“Since the construction of the separation fence, the area has been totally neglected,” the report detailed. “There is no police presence in these neighborhoods and it’s difficult to even convince a repair technician to enter the area to fix a problem. The lack of public buildings such as schools is acute. Standard services like garbage collection and sanitation, or repair or resurfacing of roads, have become minimal to nonexistent. Playgrounds, parks and even parking bays are purely wishful thinking.”
Oppenheimer said that after Abu Khdeir’s death, “There was, of course, rage among the Arab residents, but they moved immediately to protest the situation in the neighborhoods: the neglect, the lack of services and infrastructure.” She said, ''This is linked to the residents' basic level of subsistence and the prevailing poverty in the city’s Palestinian neighborhoods. The caseload of welfare workers in the Arab neighborhoods is different from that in the Jewish neighborhoods. There is clear discrimination. The schools, too, are insufficient. The municipal system does not respond to the poverty and distress.
“The light rail provided service for Jews and Arabs together for three years. Now it’s a different story. The train has become a central target for attacks on an almost daily basis because it is perceived as a symbol of Israeli sovereignty.”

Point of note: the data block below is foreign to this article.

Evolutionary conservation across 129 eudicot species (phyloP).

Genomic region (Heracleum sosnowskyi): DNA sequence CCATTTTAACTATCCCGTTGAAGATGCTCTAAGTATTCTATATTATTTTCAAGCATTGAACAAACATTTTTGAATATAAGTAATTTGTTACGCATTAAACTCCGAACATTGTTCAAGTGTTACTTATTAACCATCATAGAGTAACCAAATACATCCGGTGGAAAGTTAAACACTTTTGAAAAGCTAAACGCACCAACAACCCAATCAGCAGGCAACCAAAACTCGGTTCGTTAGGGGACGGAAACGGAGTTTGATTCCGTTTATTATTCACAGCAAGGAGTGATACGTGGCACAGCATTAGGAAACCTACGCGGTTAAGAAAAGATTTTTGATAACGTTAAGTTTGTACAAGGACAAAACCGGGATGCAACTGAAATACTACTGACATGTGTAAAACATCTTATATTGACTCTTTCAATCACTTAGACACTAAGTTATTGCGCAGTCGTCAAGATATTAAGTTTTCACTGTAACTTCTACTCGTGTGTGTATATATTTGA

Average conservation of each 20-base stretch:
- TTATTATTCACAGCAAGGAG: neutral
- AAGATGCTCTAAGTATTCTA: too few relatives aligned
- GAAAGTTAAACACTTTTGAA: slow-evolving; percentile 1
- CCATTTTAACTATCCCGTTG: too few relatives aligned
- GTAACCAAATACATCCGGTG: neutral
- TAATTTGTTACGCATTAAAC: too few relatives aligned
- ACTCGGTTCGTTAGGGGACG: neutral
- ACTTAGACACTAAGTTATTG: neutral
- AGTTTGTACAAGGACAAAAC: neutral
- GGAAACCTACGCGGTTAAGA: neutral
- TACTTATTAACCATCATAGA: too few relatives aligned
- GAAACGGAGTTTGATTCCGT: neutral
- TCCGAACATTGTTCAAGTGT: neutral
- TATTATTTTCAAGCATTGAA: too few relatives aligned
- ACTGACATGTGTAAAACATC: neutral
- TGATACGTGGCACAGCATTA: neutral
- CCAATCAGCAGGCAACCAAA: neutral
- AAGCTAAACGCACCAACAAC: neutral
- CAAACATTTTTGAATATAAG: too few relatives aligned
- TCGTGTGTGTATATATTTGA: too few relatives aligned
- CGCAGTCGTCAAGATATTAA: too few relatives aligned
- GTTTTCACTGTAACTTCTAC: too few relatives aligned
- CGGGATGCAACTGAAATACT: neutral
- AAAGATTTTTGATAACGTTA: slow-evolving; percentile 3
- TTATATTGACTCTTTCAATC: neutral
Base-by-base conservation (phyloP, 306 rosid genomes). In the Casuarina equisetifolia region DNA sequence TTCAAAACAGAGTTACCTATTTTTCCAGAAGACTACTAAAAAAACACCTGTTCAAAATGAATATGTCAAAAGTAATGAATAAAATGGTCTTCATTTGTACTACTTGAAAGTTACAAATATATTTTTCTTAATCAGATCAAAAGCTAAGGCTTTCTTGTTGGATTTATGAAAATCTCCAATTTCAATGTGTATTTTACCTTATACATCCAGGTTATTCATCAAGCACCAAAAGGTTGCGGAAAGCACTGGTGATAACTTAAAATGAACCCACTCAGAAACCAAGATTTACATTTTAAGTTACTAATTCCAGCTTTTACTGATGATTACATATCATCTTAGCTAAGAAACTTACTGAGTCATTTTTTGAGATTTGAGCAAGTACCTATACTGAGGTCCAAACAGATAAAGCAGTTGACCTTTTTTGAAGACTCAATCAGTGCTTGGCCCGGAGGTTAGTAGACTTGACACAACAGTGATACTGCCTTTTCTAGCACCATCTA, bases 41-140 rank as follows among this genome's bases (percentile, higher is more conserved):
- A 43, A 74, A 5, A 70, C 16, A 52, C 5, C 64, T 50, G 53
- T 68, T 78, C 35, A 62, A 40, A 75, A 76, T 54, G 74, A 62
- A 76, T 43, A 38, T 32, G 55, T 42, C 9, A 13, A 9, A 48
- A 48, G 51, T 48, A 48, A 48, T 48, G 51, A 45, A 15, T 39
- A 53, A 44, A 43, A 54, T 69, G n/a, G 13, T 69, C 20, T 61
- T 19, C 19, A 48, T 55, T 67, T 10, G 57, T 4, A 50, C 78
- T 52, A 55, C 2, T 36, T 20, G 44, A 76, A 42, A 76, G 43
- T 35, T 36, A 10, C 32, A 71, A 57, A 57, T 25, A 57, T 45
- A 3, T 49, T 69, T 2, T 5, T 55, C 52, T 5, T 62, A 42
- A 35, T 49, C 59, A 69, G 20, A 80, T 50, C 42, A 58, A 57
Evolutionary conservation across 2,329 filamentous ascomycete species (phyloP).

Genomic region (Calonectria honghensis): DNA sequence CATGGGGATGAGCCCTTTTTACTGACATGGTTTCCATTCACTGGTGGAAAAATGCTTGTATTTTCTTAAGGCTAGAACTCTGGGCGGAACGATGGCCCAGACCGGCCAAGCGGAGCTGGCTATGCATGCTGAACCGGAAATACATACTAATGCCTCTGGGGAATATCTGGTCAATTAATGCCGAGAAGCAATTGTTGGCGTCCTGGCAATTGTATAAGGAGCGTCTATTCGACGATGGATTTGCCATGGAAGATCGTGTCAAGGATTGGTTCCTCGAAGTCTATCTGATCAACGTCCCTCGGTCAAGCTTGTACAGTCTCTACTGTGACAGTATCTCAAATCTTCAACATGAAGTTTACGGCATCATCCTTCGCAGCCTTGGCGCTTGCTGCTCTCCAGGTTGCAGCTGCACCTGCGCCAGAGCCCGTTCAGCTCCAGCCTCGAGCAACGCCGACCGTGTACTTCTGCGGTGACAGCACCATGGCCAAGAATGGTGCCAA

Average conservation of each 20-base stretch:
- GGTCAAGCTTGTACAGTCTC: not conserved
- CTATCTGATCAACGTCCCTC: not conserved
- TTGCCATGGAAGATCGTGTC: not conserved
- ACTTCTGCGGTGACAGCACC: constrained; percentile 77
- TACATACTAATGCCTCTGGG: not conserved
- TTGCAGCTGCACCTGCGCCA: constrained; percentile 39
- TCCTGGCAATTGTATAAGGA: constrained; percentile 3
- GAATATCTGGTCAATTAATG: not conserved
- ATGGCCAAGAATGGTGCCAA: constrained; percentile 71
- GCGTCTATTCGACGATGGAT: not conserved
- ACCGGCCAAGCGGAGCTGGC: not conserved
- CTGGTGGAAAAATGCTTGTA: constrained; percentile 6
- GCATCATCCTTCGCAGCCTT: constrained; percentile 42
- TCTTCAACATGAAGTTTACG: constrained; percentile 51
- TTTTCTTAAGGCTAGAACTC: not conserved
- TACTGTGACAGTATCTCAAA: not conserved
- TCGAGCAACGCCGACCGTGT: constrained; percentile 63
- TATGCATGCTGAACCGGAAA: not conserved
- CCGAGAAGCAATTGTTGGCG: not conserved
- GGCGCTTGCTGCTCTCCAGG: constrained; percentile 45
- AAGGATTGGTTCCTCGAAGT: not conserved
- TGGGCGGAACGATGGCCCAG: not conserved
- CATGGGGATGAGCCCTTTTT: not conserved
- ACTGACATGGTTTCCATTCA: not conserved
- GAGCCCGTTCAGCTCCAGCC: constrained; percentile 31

Above and beyond it all, one of the main reasons for the agitation and unrest in the Arab neighborhoods of East Jerusalem is the acute housing shortage. Institutional bodies such as the municipality or the Israel Land Administration have approved little new construction or expansion of existing houses and apartments in the Arab neighborhoods over recent years, whereas the Jewish neighborhoods and quarters around them have flourished.
The withholding of permits resulted in unlicensed construction that, in turn, led demolition orders from law enforcement agencies. Demolitions of houses, rooms or porches in East Jerusalem have become routine, sparking violent clashes on many occasions between the residents and the police sent to ensure the demolition is carried out.
For the Palestinians, this policy (combined with the law that requires residents of East Jerusalem to prove that the city is their main abode so that their residency is not revoked) is part and parcel of what they term “silent deportation.”
Thus, it’s not only up to the minister of internal security to “calm” the city. What is required is extensive, system-wide action, unrelated to maintaining security, designed also to deal with poverty, neglect and distress in the city’s eastern neighborhoods. Any attempt to “calm” the residents of East Jerusalem by deploying police and border patrol forces in their neighborhoods will only add fuel to the fire.